When I Googled "challenges in higher education recently," I received 61 million results in .2 seconds. Just the fact that I could do that is one of our challenges in higher education.
Phrases such as "new normal" and "transformational change" are already ringing hollow on campuses because they're used so much. We're so beset with challenges that we tend to despise the rhetoric. And yet most people realize deep down that things are radically shifting around higher education. Even Moody's Investor Service recently reported on how all sectors of higher education are under tremendous pressure from every direction.
In Oregon, higher education has been losing state financial support for decades. The history of our institution from its founding in 1872 shows a constant struggle for survival. We benefit from a gorgeous location, just 10 miles north of the California border. We attract wonderful faculty and staff as well as significant numbers of out-of-state students. But the slow erosion of state allocations has morphed into rapid and massive divestment just as students struggle desperately to pay their bills.
And financial issues are only a part of our challenge. Technology, changes in public perception of higher education, and many other factors are changing our world. In writing about leadership these days, some strategists evoke a military acronym, VUCA. The environment is Volatile, Uncertain, Complex, and Ambiguous.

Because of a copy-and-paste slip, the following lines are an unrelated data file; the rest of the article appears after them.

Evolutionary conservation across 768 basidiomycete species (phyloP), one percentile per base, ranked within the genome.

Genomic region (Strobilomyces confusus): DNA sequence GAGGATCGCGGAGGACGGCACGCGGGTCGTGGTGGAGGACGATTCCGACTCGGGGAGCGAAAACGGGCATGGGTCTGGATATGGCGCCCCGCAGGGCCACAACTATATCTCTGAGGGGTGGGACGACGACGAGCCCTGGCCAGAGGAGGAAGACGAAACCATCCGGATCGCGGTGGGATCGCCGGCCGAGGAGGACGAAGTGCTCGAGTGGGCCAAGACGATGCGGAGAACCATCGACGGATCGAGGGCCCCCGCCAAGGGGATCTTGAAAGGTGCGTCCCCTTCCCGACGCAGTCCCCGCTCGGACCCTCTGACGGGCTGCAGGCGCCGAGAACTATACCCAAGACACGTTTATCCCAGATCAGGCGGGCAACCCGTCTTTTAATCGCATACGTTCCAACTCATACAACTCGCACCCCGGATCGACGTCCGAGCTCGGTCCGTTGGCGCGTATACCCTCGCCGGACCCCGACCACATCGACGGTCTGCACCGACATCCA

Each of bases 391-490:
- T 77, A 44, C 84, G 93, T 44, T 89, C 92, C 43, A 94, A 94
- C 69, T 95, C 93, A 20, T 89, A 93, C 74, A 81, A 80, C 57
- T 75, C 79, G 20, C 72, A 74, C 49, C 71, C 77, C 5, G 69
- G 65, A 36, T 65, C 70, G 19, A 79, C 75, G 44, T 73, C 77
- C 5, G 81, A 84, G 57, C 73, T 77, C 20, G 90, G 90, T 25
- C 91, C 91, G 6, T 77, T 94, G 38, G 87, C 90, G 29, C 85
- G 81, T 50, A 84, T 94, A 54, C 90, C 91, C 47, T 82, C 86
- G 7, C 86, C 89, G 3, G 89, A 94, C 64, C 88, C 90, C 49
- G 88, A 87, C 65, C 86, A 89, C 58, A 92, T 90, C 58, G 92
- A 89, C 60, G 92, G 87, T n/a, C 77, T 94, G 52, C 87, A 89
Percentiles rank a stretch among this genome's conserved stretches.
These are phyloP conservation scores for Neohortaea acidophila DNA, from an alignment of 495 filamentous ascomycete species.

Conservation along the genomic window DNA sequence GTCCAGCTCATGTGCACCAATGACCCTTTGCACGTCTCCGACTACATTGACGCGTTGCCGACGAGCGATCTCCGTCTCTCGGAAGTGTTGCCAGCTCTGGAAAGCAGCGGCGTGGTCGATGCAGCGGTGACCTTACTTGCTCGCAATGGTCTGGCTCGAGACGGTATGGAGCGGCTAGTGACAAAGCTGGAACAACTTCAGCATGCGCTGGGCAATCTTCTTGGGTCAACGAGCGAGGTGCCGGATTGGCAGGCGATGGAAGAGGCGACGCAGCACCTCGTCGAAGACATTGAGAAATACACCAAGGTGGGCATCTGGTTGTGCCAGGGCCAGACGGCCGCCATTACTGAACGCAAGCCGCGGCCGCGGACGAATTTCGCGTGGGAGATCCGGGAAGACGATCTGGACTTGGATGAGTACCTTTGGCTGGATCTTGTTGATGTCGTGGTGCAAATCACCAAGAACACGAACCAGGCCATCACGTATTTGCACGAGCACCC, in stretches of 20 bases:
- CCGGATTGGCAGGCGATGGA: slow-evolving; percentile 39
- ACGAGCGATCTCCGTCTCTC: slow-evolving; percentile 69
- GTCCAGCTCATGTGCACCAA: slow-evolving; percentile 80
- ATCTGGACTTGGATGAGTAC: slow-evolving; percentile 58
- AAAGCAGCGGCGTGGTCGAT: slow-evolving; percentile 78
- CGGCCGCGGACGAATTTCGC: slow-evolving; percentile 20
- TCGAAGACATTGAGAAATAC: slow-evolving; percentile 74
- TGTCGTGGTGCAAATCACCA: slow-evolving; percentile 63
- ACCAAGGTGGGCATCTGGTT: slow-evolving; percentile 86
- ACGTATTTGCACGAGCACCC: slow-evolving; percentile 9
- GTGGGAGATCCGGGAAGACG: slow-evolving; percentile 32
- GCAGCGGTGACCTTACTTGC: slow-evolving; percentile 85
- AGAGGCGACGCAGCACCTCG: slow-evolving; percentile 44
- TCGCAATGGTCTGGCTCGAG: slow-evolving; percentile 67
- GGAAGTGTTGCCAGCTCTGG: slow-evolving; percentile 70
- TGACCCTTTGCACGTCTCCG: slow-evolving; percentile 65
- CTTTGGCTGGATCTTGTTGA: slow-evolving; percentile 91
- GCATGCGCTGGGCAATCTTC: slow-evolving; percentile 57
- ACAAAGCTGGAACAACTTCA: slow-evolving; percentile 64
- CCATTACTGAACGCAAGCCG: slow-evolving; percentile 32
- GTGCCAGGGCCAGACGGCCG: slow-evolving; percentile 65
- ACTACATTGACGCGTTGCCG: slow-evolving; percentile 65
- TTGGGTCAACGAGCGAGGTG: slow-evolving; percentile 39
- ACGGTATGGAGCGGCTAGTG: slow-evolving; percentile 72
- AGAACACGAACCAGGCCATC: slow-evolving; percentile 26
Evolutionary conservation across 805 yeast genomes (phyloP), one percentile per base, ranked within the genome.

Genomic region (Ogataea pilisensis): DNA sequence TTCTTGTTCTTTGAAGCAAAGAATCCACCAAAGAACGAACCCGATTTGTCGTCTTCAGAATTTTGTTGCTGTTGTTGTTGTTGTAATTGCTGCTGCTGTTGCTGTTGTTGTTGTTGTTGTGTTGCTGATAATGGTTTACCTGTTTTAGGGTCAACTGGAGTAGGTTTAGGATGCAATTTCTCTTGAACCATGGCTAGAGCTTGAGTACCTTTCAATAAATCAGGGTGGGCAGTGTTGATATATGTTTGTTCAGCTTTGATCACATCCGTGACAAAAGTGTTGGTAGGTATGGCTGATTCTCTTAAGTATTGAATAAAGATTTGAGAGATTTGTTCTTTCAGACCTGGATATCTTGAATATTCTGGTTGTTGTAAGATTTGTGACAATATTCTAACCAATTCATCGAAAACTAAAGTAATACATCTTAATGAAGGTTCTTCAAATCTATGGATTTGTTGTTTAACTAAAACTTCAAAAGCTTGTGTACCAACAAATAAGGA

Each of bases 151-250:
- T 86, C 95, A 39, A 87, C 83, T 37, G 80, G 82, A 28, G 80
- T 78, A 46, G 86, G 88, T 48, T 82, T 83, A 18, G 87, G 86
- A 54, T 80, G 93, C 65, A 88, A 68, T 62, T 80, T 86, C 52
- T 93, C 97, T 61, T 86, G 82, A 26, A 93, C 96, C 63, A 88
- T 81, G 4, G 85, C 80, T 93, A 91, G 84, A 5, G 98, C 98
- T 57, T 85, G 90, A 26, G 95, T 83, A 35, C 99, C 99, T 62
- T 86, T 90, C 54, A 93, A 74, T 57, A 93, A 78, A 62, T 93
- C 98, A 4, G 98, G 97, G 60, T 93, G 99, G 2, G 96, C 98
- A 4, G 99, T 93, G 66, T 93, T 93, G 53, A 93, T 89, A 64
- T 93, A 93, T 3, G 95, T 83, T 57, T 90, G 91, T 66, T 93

SOU has worked aggressively to weather the financial storms. We downsized and right-sized, reorganized restructured and rethought. We dropped programs, added programs, consolidated, outsourced, changed leadership in key areas, all while achieving some of the highest enrollments in our history.
But though the changes we made were significant, they were first-order changes -- tweaks around the edges. In this VUCA environment, we need to change fundamentally. We need to move to deep, second-order, change. Rather than rearranging the deck chairs, we must build a better ship.
Our institution must be fiscally sustainable for the long-term, not just surviving from one legislative session to the next. We must retain and graduate our students more effectively. We lose too many along the way. We need to demonstrate why the SOU experience is more valuable for many students than attending an online for-profit institution or simply getting a job out of high school. And we need to contain costs despite state divestment.
We can't just repeat our message that a college education enables a student to think, communicate and solve problems. SOU graduates demonstrate outstanding learning outcomes -- we can prove that. But in this environment, we need to prepare students more intentionally for their careers, to ensure that they have the skills, experiences, and even networking connections to launch a career. We need to prepare our graduates for the world of volatility, uncertainty, complexity, and ambiguity.
How do we bring about deep change? Universities are composed of legacy structures. We have longstanding departments, promotion and tenure criteria, a vocabulary of acronyms, deeply embedded social hierarchies, an agrarian calendar, reward systems built on individual achievement, a culture that fears failure and thus avoids too much experimentation. Changing general education? That might take three years. Changing promotion and tenure guidelines? Five years.
At SOU, we're committed to deep and lasting change. We want to become the institution that, if it suddenly turned up in southern Oregon, would put the old SOU out of business.
In coming entries, I will share some of our strategies, our mistakes and missteps, as well as our successes. Our journey is critical for us and for generations of students. We are committed to success.
And we know it won't be easy.